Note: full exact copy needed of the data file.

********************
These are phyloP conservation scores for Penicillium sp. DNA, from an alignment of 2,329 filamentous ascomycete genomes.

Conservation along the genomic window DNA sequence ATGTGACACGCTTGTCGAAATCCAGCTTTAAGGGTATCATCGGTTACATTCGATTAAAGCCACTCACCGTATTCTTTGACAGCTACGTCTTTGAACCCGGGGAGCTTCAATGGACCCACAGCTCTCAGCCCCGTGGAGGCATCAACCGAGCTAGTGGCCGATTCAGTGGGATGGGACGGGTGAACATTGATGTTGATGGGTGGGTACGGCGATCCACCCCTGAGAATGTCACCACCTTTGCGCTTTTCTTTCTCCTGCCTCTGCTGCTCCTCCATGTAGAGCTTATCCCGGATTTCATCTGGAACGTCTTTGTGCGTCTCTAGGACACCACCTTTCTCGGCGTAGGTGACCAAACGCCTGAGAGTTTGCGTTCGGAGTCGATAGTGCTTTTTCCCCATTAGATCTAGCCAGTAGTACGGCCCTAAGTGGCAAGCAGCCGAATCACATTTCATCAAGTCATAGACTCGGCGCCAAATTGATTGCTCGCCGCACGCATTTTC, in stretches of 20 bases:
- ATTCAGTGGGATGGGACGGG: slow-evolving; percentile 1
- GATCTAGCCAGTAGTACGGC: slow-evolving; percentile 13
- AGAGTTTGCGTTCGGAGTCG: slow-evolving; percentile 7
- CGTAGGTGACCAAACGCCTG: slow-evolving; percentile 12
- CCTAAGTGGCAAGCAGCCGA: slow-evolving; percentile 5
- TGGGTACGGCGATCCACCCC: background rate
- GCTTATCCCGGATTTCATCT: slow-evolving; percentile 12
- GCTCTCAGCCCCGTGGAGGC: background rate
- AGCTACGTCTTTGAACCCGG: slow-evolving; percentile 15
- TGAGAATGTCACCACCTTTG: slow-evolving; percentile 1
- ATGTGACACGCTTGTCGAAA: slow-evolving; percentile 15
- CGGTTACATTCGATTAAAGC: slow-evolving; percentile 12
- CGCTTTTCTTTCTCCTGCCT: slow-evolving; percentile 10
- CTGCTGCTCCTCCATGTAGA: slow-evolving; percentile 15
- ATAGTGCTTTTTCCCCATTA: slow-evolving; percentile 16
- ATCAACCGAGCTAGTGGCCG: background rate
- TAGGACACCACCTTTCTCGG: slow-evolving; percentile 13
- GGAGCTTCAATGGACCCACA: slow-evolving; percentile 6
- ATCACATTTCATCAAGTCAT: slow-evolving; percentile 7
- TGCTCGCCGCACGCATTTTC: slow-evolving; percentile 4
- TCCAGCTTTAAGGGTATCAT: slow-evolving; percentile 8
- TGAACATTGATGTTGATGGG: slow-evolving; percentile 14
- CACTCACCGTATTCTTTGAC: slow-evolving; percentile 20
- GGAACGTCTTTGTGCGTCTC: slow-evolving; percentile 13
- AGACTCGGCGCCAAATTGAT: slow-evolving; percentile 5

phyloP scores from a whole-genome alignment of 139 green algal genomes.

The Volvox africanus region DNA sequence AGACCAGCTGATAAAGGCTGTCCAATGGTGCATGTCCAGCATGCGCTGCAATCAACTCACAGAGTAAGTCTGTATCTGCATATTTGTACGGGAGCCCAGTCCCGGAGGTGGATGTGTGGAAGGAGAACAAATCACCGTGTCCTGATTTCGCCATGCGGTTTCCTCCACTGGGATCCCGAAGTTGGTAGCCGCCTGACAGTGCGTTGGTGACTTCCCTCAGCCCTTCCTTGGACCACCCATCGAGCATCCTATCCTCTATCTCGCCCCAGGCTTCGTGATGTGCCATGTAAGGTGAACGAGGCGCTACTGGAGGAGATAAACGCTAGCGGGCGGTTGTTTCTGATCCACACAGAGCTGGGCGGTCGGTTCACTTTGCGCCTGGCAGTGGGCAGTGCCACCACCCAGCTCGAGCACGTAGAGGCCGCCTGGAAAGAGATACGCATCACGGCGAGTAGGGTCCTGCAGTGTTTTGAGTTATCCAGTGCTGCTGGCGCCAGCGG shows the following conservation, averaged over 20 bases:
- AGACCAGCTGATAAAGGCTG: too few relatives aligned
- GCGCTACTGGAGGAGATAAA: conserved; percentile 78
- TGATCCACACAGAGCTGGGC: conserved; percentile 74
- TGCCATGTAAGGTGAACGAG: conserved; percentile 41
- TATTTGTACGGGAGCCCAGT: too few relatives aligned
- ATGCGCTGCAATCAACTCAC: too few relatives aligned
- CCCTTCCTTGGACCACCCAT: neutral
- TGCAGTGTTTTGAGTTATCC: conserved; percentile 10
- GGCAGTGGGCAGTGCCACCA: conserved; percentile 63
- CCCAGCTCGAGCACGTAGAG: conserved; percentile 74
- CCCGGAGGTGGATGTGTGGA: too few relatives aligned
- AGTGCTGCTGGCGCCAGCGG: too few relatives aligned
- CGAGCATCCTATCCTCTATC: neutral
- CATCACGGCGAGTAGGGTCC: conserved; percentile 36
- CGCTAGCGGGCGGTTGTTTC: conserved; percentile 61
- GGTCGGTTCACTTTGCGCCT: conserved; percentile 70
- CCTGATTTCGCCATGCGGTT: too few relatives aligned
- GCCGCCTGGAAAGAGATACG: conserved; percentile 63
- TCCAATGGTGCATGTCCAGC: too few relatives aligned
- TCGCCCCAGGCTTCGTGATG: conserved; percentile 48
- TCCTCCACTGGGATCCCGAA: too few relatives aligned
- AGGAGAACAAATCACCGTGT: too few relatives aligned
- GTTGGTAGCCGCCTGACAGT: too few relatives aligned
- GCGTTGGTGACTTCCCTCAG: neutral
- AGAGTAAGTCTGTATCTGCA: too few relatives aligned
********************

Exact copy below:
These are phyloP conservation scores for Penicillium sp. DNA, from an alignment of 2,329 filamentous ascomycete genomes.

Conservation along the genomic window DNA sequence ATGTGACACGCTTGTCGAAATCCAGCTTTAAGGGTATCATCGGTTACATTCGATTAAAGCCACTCACCGTATTCTTTGACAGCTACGTCTTTGAACCCGGGGAGCTTCAATGGACCCACAGCTCTCAGCCCCGTGGAGGCATCAACCGAGCTAGTGGCCGATTCAGTGGGATGGGACGGGTGAACATTGATGTTGATGGGTGGGTACGGCGATCCACCCCTGAGAATGTCACCACCTTTGCGCTTTTCTTTCTCCTGCCTCTGCTGCTCCTCCATGTAGAGCTTATCCCGGATTTCATCTGGAACGTCTTTGTGCGTCTCTAGGACACCACCTTTCTCGGCGTAGGTGACCAAACGCCTGAGAGTTTGCGTTCGGAGTCGATAGTGCTTTTTCCCCATTAGATCTAGCCAGTAGTACGGCCCTAAGTGGCAAGCAGCCGAATCACATTTCATCAAGTCATAGACTCGGCGCCAAATTGATTGCTCGCCGCACGCATTTTC, in stretches of 20 bases:
- ATTCAGTGGGATGGGACGGG: slow-evolving; percentile 1
- GATCTAGCCAGTAGTACGGC: slow-evolving; percentile 13
- AGAGTTTGCGTTCGGAGTCG: slow-evolving; percentile 7
- CGTAGGTGACCAAACGCCTG: slow-evolving; percentile 12
- CCTAAGTGGCAAGCAGCCGA: slow-evolving; percentile 5
- TGGGTACGGCGATCCACCCC: background rate
- GCTTATCCCGGATTTCATCT: slow-evolving; percentile 12
- GCTCTCAGCCCCGTGGAGGC: background rate
- AGCTACGTCTTTGAACCCGG: slow-evolving; percentile 15
- TGAGAATGTCACCACCTTTG: slow-evolving; percentile 1
- ATGTGACACGCTTGTCGAAA: slow-evolving; percentile 15
- CGGTTACATTCGATTAAAGC: slow-evolving; percentile 12
- CGCTTTTCTTTCTCCTGCCT: slow-evolving; percentile 10
- CTGCTGCTCCTCCATGTAGA: slow-evolving; percentile 15
- ATAGTGCTTTTTCCCCATTA: slow-evolving; percentile 16
- ATCAACCGAGCTAGTGGCCG: background rate
- TAGGACACCACCTTTCTCGG: slow-evolving; percentile 13
- GGAGCTTCAATGGACCCACA: slow-evolving; percentile 6
- ATCACATTTCATCAAGTCAT: slow-evolving; percentile 7
- TGCTCGCCGCACGCATTTTC: slow-evolving; percentile 4
- TCCAGCTTTAAGGGTATCAT: slow-evolving; percentile 8
- TGAACATTGATGTTGATGGG: slow-evolving; percentile 14
- CACTCACCGTATTCTTTGAC: slow-evolving; percentile 20
- GGAACGTCTTTGTGCGTCTC: slow-evolving; percentile 13
- AGACTCGGCGCCAAATTGAT: slow-evolving; percentile 5

phyloP scores from a whole-genome alignment of 139 green algal genomes.

The Volvox africanus region DNA sequence AGACCAGCTGATAAAGGCTGTCCAATGGTGCATGTCCAGCATGCGCTGCAATCAACTCACAGAGTAAGTCTGTATCTGCATATTTGTACGGGAGCCCAGTCCCGGAGGTGGATGTGTGGAAGGAGAACAAATCACCGTGTCCTGATTTCGCCATGCGGTTTCCTCCACTGGGATCCCGAAGTTGGTAGCCGCCTGACAGTGCGTTGGTGACTTCCCTCAGCCCTTCCTTGGACCACCCATCGAGCATCCTATCCTCTATCTCGCCCCAGGCTTCGTGATGTGCCATGTAAGGTGAACGAGGCGCTACTGGAGGAGATAAACGCTAGCGGGCGGTTGTTTCTGATCCACACAGAGCTGGGCGGTCGGTTCACTTTGCGCCTGGCAGTGGGCAGTGCCACCACCCAGCTCGAGCACGTAGAGGCCGCCTGGAAAGAGATACGCATCACGGCGAGTAGGGTCCTGCAGTGTTTTGAGTTATCCAGTGCTGCTGGCGCCAGCGG shows the following conservation, averaged over 20 bases:
- AGACCAGCTGATAAAGGCTG: too few relatives aligned
- GCGCTACTGGAGGAGATAAA: conserved; percentile 78
- TGATCCACACAGAGCTGGGC: conserved; percentile 74
- TGCCATGTAAGGTGAACGAG: conserved; percentile 41
- TATTTGTACGGGAGCCCAGT: too few relatives aligned
- ATGCGCTGCAATCAACTCAC: too few relatives aligned
- CCCTTCCTTGGACCACCCAT: neutral
- TGCAGTGTTTTGAGTTATCC: conserved; percentile 10
- GGCAGTGGGCAGTGCCACCA: conserved; percentile 63
- CCCAGCTCGAGCACGTAGAG: conserved; percentile 74
- CCCGGAGGTGGATGTGTGGA: too few relatives aligned
- AGTGCTGCTGGCGCCAGCGG: too few relatives aligned
- CGAGCATCCTATCCTCTATC: neutral
- CATCACGGCGAGTAGGGTCC: conserved; percentile 36
- CGCTAGCGGGCGGTTGTTTC: conserved; percentile 61
- GGTCGGTTCACTTTGCGCCT: conserved; percentile 70
- CCTGATTTCGCCATGCGGTT: too few relatives aligned
- GCCGCCTGGAAAGAGATACG: conserved; percentile 63
- TCCAATGGTGCATGTCCAGC: too few relatives aligned
- TCGCCCCAGGCTTCGTGATG: conserved; percentile 48
- TCCTCCACTGGGATCCCGAA: too few relatives aligned
- AGGAGAACAAATCACCGTGT: too few relatives aligned
- GTTGGTAGCCGCCTGACAGT: too few relatives aligned
- GCGTTGGTGACTTCCCTCAG: neutral
- AGAGTAAGTCTGTATCTGCA: too few relatives aligned